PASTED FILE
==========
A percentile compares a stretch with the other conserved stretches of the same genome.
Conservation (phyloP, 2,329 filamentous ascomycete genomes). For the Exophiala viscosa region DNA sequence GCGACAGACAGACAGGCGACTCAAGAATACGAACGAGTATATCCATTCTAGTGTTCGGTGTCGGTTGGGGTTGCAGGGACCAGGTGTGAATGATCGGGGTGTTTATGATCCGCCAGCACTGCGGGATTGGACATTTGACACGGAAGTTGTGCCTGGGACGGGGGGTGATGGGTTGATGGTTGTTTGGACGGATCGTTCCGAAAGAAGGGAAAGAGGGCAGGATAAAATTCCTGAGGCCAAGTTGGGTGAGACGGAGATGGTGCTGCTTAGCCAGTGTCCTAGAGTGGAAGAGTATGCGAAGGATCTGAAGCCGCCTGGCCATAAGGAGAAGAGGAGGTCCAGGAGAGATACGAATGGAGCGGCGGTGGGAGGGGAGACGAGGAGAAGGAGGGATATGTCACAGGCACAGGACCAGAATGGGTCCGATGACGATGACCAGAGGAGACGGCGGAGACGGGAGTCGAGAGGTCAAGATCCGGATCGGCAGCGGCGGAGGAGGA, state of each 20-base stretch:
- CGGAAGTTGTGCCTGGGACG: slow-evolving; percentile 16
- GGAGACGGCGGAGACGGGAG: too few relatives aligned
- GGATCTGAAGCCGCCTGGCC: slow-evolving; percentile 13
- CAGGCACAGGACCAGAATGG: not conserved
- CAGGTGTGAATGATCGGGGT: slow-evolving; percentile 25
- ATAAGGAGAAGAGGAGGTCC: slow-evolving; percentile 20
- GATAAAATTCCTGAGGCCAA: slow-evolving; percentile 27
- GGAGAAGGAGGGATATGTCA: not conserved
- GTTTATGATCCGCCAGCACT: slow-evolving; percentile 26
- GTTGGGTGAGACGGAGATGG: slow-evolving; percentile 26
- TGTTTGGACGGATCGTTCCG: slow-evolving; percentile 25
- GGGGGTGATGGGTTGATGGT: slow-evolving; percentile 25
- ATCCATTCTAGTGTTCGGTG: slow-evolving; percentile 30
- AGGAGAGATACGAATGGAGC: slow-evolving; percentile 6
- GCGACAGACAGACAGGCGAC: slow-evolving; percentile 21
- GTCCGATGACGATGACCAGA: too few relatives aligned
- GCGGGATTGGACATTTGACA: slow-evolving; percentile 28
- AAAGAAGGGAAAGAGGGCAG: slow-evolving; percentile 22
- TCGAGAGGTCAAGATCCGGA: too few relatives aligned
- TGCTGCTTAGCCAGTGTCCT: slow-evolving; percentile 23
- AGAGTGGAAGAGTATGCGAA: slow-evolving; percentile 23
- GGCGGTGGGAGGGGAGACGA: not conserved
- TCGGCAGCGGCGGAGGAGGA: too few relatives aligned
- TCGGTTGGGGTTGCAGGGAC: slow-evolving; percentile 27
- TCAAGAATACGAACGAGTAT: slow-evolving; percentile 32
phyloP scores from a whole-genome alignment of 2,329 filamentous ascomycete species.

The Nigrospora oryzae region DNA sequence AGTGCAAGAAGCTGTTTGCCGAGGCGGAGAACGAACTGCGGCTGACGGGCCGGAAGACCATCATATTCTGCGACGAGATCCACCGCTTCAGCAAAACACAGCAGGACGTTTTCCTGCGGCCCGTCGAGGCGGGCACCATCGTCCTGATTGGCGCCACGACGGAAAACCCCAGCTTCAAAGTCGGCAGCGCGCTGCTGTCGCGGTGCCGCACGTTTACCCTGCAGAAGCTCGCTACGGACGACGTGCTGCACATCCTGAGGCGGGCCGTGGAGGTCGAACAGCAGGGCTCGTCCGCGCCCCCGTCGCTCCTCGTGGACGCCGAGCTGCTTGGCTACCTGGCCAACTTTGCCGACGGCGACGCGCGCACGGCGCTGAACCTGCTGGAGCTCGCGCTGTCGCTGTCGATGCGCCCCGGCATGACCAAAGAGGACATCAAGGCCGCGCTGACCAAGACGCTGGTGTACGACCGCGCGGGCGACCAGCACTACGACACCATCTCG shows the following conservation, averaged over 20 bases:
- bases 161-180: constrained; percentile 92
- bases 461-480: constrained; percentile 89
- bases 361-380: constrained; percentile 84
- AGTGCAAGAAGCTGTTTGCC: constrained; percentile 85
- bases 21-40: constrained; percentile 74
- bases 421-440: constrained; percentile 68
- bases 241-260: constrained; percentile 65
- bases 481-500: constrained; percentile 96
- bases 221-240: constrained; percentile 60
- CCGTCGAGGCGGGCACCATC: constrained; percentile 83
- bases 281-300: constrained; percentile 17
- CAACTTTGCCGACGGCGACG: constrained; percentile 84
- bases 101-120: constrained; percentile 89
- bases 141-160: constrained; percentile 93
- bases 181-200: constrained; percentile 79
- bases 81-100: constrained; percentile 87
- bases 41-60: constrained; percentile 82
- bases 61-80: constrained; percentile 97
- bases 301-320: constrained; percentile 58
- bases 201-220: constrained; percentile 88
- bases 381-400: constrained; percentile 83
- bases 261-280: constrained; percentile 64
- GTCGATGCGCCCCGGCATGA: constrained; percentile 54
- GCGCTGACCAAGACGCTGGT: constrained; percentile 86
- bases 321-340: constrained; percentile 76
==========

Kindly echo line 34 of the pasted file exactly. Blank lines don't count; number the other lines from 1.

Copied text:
- bases 21-40: constrained; percentile 74